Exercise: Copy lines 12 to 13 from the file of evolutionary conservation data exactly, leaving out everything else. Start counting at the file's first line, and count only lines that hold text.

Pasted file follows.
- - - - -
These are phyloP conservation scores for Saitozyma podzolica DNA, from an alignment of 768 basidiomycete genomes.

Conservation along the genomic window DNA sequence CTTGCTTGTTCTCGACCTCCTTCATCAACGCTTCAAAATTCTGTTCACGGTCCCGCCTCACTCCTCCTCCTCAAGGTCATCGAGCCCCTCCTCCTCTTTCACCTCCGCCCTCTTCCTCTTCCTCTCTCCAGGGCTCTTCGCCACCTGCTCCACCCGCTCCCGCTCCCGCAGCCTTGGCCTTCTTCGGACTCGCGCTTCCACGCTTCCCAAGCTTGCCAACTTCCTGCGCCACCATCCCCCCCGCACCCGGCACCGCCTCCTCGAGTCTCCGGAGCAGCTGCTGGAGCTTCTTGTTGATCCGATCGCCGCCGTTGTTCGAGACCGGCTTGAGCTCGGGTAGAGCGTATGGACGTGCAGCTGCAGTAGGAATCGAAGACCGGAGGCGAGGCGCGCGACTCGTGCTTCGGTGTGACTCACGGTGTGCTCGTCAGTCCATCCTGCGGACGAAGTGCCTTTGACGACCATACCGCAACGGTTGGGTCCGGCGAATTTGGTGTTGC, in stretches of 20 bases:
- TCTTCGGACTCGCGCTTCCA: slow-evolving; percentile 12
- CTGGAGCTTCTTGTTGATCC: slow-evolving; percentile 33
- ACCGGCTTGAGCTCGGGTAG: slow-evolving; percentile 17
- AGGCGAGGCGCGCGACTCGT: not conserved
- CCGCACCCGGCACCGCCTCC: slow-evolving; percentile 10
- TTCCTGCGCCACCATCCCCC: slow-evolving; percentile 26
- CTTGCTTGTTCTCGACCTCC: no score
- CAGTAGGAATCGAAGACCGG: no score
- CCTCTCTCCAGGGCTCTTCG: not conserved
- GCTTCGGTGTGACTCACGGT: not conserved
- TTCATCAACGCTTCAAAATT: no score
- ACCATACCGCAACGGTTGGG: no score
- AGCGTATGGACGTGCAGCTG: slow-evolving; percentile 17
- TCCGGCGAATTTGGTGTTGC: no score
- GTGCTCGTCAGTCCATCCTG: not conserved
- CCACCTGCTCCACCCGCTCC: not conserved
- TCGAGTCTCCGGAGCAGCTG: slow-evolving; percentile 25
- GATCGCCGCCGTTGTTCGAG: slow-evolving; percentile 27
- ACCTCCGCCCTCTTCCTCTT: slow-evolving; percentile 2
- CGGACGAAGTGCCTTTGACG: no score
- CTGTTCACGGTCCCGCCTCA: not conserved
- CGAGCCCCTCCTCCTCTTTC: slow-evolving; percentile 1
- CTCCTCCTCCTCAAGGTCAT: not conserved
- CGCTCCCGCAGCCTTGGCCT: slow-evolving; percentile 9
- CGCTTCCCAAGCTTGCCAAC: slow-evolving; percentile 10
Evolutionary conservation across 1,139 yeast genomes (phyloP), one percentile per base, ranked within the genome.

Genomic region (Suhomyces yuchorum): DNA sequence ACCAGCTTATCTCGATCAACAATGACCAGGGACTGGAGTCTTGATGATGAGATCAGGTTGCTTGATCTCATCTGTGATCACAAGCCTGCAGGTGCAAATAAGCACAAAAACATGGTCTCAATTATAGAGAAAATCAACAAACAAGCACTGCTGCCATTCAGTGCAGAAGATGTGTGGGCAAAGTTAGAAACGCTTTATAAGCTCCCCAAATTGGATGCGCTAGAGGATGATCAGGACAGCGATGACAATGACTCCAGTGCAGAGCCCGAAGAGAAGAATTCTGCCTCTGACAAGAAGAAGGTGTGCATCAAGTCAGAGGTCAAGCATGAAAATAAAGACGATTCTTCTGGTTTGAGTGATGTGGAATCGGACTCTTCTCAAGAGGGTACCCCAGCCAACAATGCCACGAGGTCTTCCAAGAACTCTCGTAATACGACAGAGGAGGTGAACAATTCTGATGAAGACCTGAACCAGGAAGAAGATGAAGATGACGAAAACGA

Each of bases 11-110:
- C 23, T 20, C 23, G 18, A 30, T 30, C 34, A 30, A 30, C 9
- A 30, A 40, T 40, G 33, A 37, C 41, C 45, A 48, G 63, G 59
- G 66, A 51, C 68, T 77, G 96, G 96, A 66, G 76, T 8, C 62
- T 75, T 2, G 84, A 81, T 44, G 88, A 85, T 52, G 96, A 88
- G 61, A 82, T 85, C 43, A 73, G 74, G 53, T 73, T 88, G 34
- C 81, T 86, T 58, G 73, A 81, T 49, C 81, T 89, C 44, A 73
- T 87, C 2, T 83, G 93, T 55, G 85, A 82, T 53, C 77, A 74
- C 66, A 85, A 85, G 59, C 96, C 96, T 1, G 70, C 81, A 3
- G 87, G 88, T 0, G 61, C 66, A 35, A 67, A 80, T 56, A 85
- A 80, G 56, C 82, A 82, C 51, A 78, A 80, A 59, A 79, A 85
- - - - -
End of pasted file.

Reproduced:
- GCTTCGGTGTGACTCACGGT: not conserved
- TTCATCAACGCTTCAAAATT: no score